A few weeks back, I had the opportunity to see some unique scenery created by the winter weather. In downtown Leechburg, PA, near where my office is located, we spotted some interesting ice formations in the Kiski River.Â We saw huge pieces of ice all jammed together.Â Some large pieces even sticking straight up and refrozen.
Leechburg is connected to Hyde Park by a nearby walking bridge so that was a great place to get a view. The day was warm enough to sneak out with out a coat and be semi comfortable as the ice in the river started to break up.Â I was delighted with the wonderfulÂ photographic opportunity. So my family and I walked on out to get some cool shots. It was a tricky to get shots when you were not standing near one of the bridge supports because the bridge did sway.Â It was really hard to get an idea of how large the pieces were because, it was not possible to go pose near any of them. I never thought to look at the river this time of year.
Last week, I was pleasantly surprised to find out that one of my photos was used in an ad.Â As a photographer this is an honor to know.Â I sell many photos through stock companies but most of the time to not get to know where the photos are used. The funny thing is the story behind how it was found.Â The mother of the girl in the photo saw the ad at a soccer tournament.Â Apparently it got some attention.
Here is a copy of the letter.Â For privacy reasons, I am leaving full names out.
How are you? We are all doing well.
We were at a soccer tournament this weekend at Turner Valley (Irwin). In the registration packet, we received advertisements from the sponsors. One of them was forcefield headbands. I was in the process of throwing the advertisements away, but looking at them as I did so, and the picture looked like “my daughter’s” (on the headband ad). I looked again (because I knew that she never wore a headband like that) and it was her! I couldn’t believe it. They added the headband to her and removed the “soccer” logo from her shirt and the Puma logo from her shoes. Everyone got a kick out of seeing her on this ad. She was even signing the ads. When her team took third place and they announced the name of the winners, the announcer even mentioned that she was the girl in the ad.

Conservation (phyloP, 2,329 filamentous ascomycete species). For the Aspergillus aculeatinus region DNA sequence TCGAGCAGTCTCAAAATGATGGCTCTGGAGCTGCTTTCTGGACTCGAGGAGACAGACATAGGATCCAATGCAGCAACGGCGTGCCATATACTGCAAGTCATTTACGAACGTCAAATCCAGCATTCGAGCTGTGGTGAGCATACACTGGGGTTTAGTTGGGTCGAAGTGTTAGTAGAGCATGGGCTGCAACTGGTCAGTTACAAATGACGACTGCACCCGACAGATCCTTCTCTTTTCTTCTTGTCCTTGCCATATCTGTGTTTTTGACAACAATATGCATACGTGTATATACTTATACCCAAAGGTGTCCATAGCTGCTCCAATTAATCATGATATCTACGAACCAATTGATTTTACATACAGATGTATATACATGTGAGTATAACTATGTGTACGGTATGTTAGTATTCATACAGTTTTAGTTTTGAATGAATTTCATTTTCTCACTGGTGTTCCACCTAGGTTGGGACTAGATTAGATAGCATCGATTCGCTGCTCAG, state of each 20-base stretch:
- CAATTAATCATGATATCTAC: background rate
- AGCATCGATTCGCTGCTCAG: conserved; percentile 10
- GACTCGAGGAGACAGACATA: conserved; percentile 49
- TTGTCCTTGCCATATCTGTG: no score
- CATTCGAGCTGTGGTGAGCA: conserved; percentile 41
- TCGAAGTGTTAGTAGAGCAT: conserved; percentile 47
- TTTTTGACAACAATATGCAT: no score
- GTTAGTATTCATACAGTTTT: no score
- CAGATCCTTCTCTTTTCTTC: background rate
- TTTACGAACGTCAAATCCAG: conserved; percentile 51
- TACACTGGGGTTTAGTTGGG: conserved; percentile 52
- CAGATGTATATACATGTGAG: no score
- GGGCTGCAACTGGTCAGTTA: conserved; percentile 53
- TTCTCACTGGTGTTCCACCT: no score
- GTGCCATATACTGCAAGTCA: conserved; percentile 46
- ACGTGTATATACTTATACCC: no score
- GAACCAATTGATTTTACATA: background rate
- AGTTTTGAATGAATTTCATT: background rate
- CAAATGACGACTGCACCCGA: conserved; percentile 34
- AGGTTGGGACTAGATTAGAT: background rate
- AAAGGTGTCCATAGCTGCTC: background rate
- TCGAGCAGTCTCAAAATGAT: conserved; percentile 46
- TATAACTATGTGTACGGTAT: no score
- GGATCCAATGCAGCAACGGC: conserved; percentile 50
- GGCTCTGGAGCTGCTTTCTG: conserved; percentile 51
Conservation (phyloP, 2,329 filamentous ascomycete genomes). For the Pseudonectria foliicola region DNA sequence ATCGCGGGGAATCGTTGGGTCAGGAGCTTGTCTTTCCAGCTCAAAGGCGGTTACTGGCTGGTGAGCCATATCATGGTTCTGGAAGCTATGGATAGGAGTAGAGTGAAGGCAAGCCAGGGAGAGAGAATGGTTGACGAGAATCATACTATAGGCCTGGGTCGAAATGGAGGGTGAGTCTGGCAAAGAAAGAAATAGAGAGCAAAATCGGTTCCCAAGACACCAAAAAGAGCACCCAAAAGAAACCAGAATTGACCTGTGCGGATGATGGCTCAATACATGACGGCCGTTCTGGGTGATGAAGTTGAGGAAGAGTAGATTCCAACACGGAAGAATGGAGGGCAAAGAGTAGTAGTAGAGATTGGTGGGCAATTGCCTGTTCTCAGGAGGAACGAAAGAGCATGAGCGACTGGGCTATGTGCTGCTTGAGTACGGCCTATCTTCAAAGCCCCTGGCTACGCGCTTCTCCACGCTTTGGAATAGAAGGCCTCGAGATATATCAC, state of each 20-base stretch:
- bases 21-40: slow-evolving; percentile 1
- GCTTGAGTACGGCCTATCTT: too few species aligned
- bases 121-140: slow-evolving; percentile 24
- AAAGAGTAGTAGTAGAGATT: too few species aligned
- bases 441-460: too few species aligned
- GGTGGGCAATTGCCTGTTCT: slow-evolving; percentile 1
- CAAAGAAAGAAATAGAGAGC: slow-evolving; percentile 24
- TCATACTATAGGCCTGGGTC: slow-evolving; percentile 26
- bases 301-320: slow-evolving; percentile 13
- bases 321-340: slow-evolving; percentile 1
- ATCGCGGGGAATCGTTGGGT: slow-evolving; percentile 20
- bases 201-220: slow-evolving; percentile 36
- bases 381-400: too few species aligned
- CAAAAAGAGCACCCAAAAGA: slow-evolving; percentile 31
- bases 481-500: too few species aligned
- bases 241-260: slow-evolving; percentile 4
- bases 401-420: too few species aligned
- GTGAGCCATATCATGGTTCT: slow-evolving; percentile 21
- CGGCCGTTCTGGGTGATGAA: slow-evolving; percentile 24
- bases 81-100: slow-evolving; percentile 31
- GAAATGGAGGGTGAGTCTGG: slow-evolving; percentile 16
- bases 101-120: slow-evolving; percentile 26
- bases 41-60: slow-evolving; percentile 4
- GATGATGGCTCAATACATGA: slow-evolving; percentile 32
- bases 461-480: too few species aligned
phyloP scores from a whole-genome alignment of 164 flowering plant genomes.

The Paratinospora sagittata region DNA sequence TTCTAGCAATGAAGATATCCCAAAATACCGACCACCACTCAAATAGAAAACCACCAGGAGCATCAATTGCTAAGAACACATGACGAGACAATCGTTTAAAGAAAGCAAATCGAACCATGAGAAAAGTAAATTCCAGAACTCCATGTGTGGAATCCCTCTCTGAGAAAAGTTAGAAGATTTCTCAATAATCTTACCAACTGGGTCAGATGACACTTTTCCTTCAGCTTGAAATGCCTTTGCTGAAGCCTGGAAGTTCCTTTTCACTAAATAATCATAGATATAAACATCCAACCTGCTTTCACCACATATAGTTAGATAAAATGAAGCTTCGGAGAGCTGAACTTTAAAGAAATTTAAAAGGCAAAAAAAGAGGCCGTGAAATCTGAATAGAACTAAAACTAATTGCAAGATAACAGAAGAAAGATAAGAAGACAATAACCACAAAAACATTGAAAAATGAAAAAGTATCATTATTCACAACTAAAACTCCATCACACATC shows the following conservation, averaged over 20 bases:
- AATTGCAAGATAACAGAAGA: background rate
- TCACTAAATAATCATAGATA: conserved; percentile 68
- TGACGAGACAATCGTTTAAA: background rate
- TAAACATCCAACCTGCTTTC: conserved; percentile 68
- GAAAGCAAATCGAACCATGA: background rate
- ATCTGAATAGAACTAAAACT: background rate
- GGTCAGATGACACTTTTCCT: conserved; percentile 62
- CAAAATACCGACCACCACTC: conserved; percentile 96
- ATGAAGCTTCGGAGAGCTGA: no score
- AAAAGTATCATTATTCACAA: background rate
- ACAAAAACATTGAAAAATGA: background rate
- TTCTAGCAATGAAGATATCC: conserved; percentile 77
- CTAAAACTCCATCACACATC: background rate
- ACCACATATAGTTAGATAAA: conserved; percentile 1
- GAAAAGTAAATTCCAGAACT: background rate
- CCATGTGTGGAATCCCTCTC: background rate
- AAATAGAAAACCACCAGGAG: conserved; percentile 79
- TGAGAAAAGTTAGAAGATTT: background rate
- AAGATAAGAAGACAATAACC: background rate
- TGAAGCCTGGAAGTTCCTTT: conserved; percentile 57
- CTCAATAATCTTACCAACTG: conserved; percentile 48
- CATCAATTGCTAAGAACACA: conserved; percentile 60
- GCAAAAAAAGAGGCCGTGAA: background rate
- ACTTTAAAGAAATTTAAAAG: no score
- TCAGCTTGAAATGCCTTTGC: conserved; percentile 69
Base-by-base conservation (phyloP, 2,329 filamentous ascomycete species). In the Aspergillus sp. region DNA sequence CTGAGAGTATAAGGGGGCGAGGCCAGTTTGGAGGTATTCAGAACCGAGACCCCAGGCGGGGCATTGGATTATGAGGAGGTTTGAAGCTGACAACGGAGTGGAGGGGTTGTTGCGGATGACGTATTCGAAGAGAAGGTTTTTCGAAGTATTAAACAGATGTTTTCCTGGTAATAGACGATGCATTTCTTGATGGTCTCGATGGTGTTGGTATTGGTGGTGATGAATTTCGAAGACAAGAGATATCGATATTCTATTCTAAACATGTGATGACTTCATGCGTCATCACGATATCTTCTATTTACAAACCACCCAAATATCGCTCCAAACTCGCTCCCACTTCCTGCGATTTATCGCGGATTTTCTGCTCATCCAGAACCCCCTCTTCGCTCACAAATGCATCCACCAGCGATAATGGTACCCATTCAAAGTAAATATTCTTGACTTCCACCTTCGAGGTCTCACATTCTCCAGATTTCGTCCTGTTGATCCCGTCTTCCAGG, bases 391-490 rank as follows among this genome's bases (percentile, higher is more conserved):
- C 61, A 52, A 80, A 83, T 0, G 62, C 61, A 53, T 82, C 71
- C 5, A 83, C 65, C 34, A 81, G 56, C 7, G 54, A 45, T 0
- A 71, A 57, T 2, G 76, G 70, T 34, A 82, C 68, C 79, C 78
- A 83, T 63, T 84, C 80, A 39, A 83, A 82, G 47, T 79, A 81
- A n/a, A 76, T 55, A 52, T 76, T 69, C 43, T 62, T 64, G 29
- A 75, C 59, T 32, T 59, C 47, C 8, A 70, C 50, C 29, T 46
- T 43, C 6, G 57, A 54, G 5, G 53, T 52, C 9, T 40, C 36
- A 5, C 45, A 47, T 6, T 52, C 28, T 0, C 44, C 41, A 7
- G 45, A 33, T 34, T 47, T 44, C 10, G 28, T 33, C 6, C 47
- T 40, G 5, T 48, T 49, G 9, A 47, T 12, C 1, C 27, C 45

Thanks again for taking all the pictures of her and everyone else on the team. She really enjoys seeing herself like this. This was a nice surprise. Maybe the company should give us a free headband so she can wear it to the competitions. Attached is a copy of the ad.
Last week, I was blessed with being able to get a great photo shot of a Pileated woodpecker in the backyard of my home. I see these birds from time to time but can never get a good shot of them. I had just come home and looked out the back window and there this bird was. A loud truck had come down the street and scared him further back in the yard. So at that point I left the house and followed him.
He was making his rounds on several trunks. He actually returned to a tree that recently had a huge hole put in the trunk by himself or one of his buddies. A few minutes later he flew over to some logs waiting to be split for firewood which is where this shot is from. Once I downloaded them from my camera, I was delighted to see how beautiful of bird he is. It was the best of about 25 or so and cropped to show more detail. He then flew away to the property behind mine and there was another in the tree. That was the first time I actually saw two together. It is amazing what goes on outside our houses. We just have to look around.
This photo is copyrighted and cannot be published,copied or reproduced without permission. If you are interested in aquiring this photo you can at my iStock.com site.
Nearly as large as a crow, the Pileated Woodpecker is the largest woodpecker in most of North America. Its loud ringing calls and huge, rectangular excavations in dead trees announce its presence in forests across the continent.
Here are some facts from Cornell Lab of Orinthology:
The Pileated Woodpecker digs characteristically rectangular holes in trees to find ants. These excavations can be so broad and deep that they can cause small trees to break in half.
A Pileated Woodpecker pair stays together on its territory all year round. It will defend the territory in all seasons, but will tolerate floaters during the winter.
The feeding excavations of a Pileated Woodpecker are so extensive that they often attract other birds. Other woodpeckers, as well as House Wrens, may come and feed there.
The Pileated Woodpecker prefers large trees for nesting. In young forests, it will use any large trees remaining from before the forest was cut. Because these trees are larger than the rest of the forest, they present a lightning hazard to the nesting birds.